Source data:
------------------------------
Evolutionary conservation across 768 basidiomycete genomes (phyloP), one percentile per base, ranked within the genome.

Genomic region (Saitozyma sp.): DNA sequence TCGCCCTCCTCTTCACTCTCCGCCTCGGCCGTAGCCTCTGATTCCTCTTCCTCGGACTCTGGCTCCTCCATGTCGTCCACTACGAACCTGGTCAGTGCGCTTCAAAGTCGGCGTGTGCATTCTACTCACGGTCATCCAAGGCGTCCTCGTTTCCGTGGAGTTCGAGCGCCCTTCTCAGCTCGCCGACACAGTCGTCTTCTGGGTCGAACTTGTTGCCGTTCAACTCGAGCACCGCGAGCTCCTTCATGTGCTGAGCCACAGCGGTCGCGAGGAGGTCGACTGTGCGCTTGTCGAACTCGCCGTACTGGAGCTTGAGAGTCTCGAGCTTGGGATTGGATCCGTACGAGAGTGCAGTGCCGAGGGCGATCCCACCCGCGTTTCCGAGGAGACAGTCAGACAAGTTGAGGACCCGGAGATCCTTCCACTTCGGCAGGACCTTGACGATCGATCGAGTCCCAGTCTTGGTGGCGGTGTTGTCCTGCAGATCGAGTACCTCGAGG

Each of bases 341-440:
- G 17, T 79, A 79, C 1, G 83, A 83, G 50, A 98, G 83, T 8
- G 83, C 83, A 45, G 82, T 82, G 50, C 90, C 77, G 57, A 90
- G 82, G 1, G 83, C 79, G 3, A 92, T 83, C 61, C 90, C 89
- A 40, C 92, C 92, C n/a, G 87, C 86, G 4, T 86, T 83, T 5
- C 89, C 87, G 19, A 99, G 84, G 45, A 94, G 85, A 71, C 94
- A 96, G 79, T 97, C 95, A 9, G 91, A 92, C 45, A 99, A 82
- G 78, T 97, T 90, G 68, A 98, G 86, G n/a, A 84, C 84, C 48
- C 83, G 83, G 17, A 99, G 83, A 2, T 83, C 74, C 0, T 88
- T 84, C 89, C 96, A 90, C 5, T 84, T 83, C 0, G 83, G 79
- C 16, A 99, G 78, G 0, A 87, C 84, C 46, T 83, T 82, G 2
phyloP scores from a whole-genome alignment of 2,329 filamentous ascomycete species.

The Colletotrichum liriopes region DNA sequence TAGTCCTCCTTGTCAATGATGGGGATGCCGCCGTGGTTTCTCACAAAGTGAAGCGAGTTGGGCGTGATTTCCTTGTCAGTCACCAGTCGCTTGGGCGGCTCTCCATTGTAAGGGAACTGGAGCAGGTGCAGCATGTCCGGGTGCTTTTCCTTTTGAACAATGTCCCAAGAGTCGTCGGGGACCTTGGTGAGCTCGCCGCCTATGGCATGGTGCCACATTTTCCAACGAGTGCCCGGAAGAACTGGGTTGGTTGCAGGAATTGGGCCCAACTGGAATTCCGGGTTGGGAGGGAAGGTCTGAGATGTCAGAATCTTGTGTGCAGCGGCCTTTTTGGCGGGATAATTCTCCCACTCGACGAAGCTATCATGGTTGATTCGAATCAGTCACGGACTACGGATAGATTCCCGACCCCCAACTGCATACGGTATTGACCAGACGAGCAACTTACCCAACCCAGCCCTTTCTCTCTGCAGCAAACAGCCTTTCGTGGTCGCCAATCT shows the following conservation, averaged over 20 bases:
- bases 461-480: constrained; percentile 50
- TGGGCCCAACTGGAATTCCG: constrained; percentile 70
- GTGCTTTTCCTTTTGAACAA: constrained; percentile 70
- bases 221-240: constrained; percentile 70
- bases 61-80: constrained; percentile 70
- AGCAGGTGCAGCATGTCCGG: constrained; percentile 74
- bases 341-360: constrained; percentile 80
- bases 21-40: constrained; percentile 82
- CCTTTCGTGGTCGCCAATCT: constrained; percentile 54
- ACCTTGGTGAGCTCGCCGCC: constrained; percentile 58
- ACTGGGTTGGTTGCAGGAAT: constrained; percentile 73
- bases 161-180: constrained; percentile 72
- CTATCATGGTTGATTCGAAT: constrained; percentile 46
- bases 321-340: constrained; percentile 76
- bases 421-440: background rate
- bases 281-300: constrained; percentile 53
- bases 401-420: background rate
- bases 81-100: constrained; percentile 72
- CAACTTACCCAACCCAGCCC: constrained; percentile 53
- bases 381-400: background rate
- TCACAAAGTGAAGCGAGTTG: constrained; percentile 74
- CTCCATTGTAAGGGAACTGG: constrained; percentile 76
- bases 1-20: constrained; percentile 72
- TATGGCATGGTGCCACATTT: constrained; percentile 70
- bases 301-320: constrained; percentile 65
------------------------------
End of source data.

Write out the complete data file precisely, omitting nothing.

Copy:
Evolutionary conservation across 768 basidiomycete genomes (phyloP), one percentile per base, ranked within the genome.

Genomic region (Saitozyma sp.): DNA sequence TCGCCCTCCTCTTCACTCTCCGCCTCGGCCGTAGCCTCTGATTCCTCTTCCTCGGACTCTGGCTCCTCCATGTCGTCCACTACGAACCTGGTCAGTGCGCTTCAAAGTCGGCGTGTGCATTCTACTCACGGTCATCCAAGGCGTCCTCGTTTCCGTGGAGTTCGAGCGCCCTTCTCAGCTCGCCGACACAGTCGTCTTCTGGGTCGAACTTGTTGCCGTTCAACTCGAGCACCGCGAGCTCCTTCATGTGCTGAGCCACAGCGGTCGCGAGGAGGTCGACTGTGCGCTTGTCGAACTCGCCGTACTGGAGCTTGAGAGTCTCGAGCTTGGGATTGGATCCGTACGAGAGTGCAGTGCCGAGGGCGATCCCACCCGCGTTTCCGAGGAGACAGTCAGACAAGTTGAGGACCCGGAGATCCTTCCACTTCGGCAGGACCTTGACGATCGATCGAGTCCCAGTCTTGGTGGCGGTGTTGTCCTGCAGATCGAGTACCTCGAGG

Each of bases 341-440:
- G 17, T 79, A 79, C 1, G 83, A 83, G 50, A 98, G 83, T 8
- G 83, C 83, A 45, G 82, T 82, G 50, C 90, C 77, G 57, A 90
- G 82, G 1, G 83, C 79, G 3, A 92, T 83, C 61, C 90, C 89
- A 40, C 92, C 92, C n/a, G 87, C 86, G 4, T 86, T 83, T 5
- C 89, C 87, G 19, A 99, G 84, G 45, A 94, G 85, A 71, C 94
- A 96, G 79, T 97, C 95, A 9, G 91, A 92, C 45, A 99, A 82
- G 78, T 97, T 90, G 68, A 98, G 86, G n/a, A 84, C 84, C 48
- C 83, G 83, G 17, A 99, G 83, A 2, T 83, C 74, C 0, T 88
- T 84, C 89, C 96, A 90, C 5, T 84, T 83, C 0, G 83, G 79
- C 16, A 99, G 78, G 0, A 87, C 84, C 46, T 83, T 82, G 2
phyloP scores from a whole-genome alignment of 2,329 filamentous ascomycete species.

The Colletotrichum liriopes region DNA sequence TAGTCCTCCTTGTCAATGATGGGGATGCCGCCGTGGTTTCTCACAAAGTGAAGCGAGTTGGGCGTGATTTCCTTGTCAGTCACCAGTCGCTTGGGCGGCTCTCCATTGTAAGGGAACTGGAGCAGGTGCAGCATGTCCGGGTGCTTTTCCTTTTGAACAATGTCCCAAGAGTCGTCGGGGACCTTGGTGAGCTCGCCGCCTATGGCATGGTGCCACATTTTCCAACGAGTGCCCGGAAGAACTGGGTTGGTTGCAGGAATTGGGCCCAACTGGAATTCCGGGTTGGGAGGGAAGGTCTGAGATGTCAGAATCTTGTGTGCAGCGGCCTTTTTGGCGGGATAATTCTCCCACTCGACGAAGCTATCATGGTTGATTCGAATCAGTCACGGACTACGGATAGATTCCCGACCCCCAACTGCATACGGTATTGACCAGACGAGCAACTTACCCAACCCAGCCCTTTCTCTCTGCAGCAAACAGCCTTTCGTGGTCGCCAATCT shows the following conservation, averaged over 20 bases:
- bases 461-480: constrained; percentile 50
- TGGGCCCAACTGGAATTCCG: constrained; percentile 70
- GTGCTTTTCCTTTTGAACAA: constrained; percentile 70
- bases 221-240: constrained; percentile 70
- bases 61-80: constrained; percentile 70
- AGCAGGTGCAGCATGTCCGG: constrained; percentile 74
- bases 341-360: constrained; percentile 80
- bases 21-40: constrained; percentile 82
- CCTTTCGTGGTCGCCAATCT: constrained; percentile 54
- ACCTTGGTGAGCTCGCCGCC: constrained; percentile 58
- ACTGGGTTGGTTGCAGGAAT: constrained; percentile 73
- bases 161-180: constrained; percentile 72
- CTATCATGGTTGATTCGAAT: constrained; percentile 46
- bases 321-340: constrained; percentile 76
- bases 421-440: background rate
- bases 281-300: constrained; percentile 53
- bases 401-420: background rate
- bases 81-100: constrained; percentile 72
- CAACTTACCCAACCCAGCCC: constrained; percentile 53
- bases 381-400: background rate
- TCACAAAGTGAAGCGAGTTG: constrained; percentile 74
- CTCCATTGTAAGGGAACTGG: constrained; percentile 76
- bases 1-20: constrained; percentile 72
- TATGGCATGGTGCCACATTT: constrained; percentile 70
- bases 301-320: constrained; percentile 65